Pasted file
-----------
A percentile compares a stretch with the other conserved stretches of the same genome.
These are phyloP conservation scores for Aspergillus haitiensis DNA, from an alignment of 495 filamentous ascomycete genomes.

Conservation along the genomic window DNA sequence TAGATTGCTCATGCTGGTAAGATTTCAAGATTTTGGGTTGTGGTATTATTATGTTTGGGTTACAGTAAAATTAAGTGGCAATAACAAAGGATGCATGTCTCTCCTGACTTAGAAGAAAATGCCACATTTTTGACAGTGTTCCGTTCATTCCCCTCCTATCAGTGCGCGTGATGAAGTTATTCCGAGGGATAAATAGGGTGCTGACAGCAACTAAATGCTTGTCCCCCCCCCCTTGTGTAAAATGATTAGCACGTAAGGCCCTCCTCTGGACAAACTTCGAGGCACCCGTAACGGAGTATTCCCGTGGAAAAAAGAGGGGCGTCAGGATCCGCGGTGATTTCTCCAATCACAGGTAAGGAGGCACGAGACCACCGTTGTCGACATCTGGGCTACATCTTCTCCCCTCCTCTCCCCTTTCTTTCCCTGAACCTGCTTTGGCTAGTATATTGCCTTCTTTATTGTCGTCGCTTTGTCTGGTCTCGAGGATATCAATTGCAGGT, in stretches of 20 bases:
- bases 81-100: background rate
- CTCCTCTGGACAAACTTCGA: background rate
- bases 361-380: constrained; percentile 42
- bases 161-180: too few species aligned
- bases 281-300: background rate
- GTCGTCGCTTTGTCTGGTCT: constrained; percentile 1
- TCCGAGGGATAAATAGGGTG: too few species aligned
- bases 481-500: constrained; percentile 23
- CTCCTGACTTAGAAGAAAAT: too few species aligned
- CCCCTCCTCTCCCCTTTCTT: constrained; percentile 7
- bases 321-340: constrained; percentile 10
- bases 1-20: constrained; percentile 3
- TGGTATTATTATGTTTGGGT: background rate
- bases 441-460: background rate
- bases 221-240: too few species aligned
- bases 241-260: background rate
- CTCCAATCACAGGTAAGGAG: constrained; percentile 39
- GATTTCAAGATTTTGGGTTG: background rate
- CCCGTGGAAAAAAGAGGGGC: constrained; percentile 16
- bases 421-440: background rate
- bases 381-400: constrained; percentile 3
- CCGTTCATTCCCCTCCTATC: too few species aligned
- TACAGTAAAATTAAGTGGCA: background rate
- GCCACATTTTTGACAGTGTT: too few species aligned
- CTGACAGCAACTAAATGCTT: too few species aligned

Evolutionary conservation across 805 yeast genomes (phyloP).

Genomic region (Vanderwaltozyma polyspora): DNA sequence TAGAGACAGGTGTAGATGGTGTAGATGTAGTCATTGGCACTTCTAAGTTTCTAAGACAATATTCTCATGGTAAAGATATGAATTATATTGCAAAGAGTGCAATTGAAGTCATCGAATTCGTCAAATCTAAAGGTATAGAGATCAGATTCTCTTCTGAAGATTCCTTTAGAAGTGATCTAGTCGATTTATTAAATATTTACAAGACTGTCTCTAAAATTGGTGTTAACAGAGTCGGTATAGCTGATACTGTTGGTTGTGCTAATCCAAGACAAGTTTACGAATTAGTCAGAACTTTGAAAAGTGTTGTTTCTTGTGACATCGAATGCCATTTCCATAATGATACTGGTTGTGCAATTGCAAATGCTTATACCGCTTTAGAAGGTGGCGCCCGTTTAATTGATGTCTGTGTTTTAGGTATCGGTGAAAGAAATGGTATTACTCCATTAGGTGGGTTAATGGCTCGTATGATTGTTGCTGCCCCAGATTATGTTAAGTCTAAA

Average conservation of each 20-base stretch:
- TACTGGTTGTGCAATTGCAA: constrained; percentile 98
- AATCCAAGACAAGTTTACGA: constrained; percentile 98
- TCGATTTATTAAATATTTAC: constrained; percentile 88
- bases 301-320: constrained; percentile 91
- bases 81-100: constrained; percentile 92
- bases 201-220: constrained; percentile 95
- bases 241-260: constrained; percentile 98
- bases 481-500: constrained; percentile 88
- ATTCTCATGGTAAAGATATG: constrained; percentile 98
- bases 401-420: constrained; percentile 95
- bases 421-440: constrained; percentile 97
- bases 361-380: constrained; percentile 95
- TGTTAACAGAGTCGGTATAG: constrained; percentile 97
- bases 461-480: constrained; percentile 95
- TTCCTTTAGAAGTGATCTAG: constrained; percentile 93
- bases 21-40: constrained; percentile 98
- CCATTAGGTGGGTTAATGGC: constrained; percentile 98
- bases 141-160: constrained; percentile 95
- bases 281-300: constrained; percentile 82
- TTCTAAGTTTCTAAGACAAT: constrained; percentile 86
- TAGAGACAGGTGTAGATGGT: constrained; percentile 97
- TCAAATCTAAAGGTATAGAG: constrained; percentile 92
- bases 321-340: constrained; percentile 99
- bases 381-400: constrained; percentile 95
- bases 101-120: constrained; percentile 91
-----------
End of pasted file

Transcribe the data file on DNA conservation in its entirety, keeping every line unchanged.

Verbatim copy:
A percentile compares a stretch with the other conserved stretches of the same genome.
These are phyloP conservation scores for Aspergillus haitiensis DNA, from an alignment of 495 filamentous ascomycete genomes.

Conservation along the genomic window DNA sequence TAGATTGCTCATGCTGGTAAGATTTCAAGATTTTGGGTTGTGGTATTATTATGTTTGGGTTACAGTAAAATTAAGTGGCAATAACAAAGGATGCATGTCTCTCCTGACTTAGAAGAAAATGCCACATTTTTGACAGTGTTCCGTTCATTCCCCTCCTATCAGTGCGCGTGATGAAGTTATTCCGAGGGATAAATAGGGTGCTGACAGCAACTAAATGCTTGTCCCCCCCCCCTTGTGTAAAATGATTAGCACGTAAGGCCCTCCTCTGGACAAACTTCGAGGCACCCGTAACGGAGTATTCCCGTGGAAAAAAGAGGGGCGTCAGGATCCGCGGTGATTTCTCCAATCACAGGTAAGGAGGCACGAGACCACCGTTGTCGACATCTGGGCTACATCTTCTCCCCTCCTCTCCCCTTTCTTTCCCTGAACCTGCTTTGGCTAGTATATTGCCTTCTTTATTGTCGTCGCTTTGTCTGGTCTCGAGGATATCAATTGCAGGT, in stretches of 20 bases:
- bases 81-100: background rate
- CTCCTCTGGACAAACTTCGA: background rate
- bases 361-380: constrained; percentile 42
- bases 161-180: too few species aligned
- bases 281-300: background rate
- GTCGTCGCTTTGTCTGGTCT: constrained; percentile 1
- TCCGAGGGATAAATAGGGTG: too few species aligned
- bases 481-500: constrained; percentile 23
- CTCCTGACTTAGAAGAAAAT: too few species aligned
- CCCCTCCTCTCCCCTTTCTT: constrained; percentile 7
- bases 321-340: constrained; percentile 10
- bases 1-20: constrained; percentile 3
- TGGTATTATTATGTTTGGGT: background rate
- bases 441-460: background rate
- bases 221-240: too few species aligned
- bases 241-260: background rate
- CTCCAATCACAGGTAAGGAG: constrained; percentile 39
- GATTTCAAGATTTTGGGTTG: background rate
- CCCGTGGAAAAAAGAGGGGC: constrained; percentile 16
- bases 421-440: background rate
- bases 381-400: constrained; percentile 3
- CCGTTCATTCCCCTCCTATC: too few species aligned
- TACAGTAAAATTAAGTGGCA: background rate
- GCCACATTTTTGACAGTGTT: too few species aligned
- CTGACAGCAACTAAATGCTT: too few species aligned

Evolutionary conservation across 805 yeast genomes (phyloP).

Genomic region (Vanderwaltozyma polyspora): DNA sequence TAGAGACAGGTGTAGATGGTGTAGATGTAGTCATTGGCACTTCTAAGTTTCTAAGACAATATTCTCATGGTAAAGATATGAATTATATTGCAAAGAGTGCAATTGAAGTCATCGAATTCGTCAAATCTAAAGGTATAGAGATCAGATTCTCTTCTGAAGATTCCTTTAGAAGTGATCTAGTCGATTTATTAAATATTTACAAGACTGTCTCTAAAATTGGTGTTAACAGAGTCGGTATAGCTGATACTGTTGGTTGTGCTAATCCAAGACAAGTTTACGAATTAGTCAGAACTTTGAAAAGTGTTGTTTCTTGTGACATCGAATGCCATTTCCATAATGATACTGGTTGTGCAATTGCAAATGCTTATACCGCTTTAGAAGGTGGCGCCCGTTTAATTGATGTCTGTGTTTTAGGTATCGGTGAAAGAAATGGTATTACTCCATTAGGTGGGTTAATGGCTCGTATGATTGTTGCTGCCCCAGATTATGTTAAGTCTAAA

Average conservation of each 20-base stretch:
- TACTGGTTGTGCAATTGCAA: constrained; percentile 98
- AATCCAAGACAAGTTTACGA: constrained; percentile 98
- TCGATTTATTAAATATTTAC: constrained; percentile 88
- bases 301-320: constrained; percentile 91
- bases 81-100: constrained; percentile 92
- bases 201-220: constrained; percentile 95
- bases 241-260: constrained; percentile 98
- bases 481-500: constrained; percentile 88
- ATTCTCATGGTAAAGATATG: constrained; percentile 98
- bases 401-420: constrained; percentile 95
- bases 421-440: constrained; percentile 97
- bases 361-380: constrained; percentile 95
- TGTTAACAGAGTCGGTATAG: constrained; percentile 97
- bases 461-480: constrained; percentile 95
- TTCCTTTAGAAGTGATCTAG: constrained; percentile 93
- bases 21-40: constrained; percentile 98
- CCATTAGGTGGGTTAATGGC: constrained; percentile 98
- bases 141-160: constrained; percentile 95
- bases 281-300: constrained; percentile 82
- TTCTAAGTTTCTAAGACAAT: constrained; percentile 86
- TAGAGACAGGTGTAGATGGT: constrained; percentile 97
- TCAAATCTAAAGGTATAGAG: constrained; percentile 92
- bases 321-340: constrained; percentile 99
- bases 381-400: constrained; percentile 95
- bases 101-120: constrained; percentile 91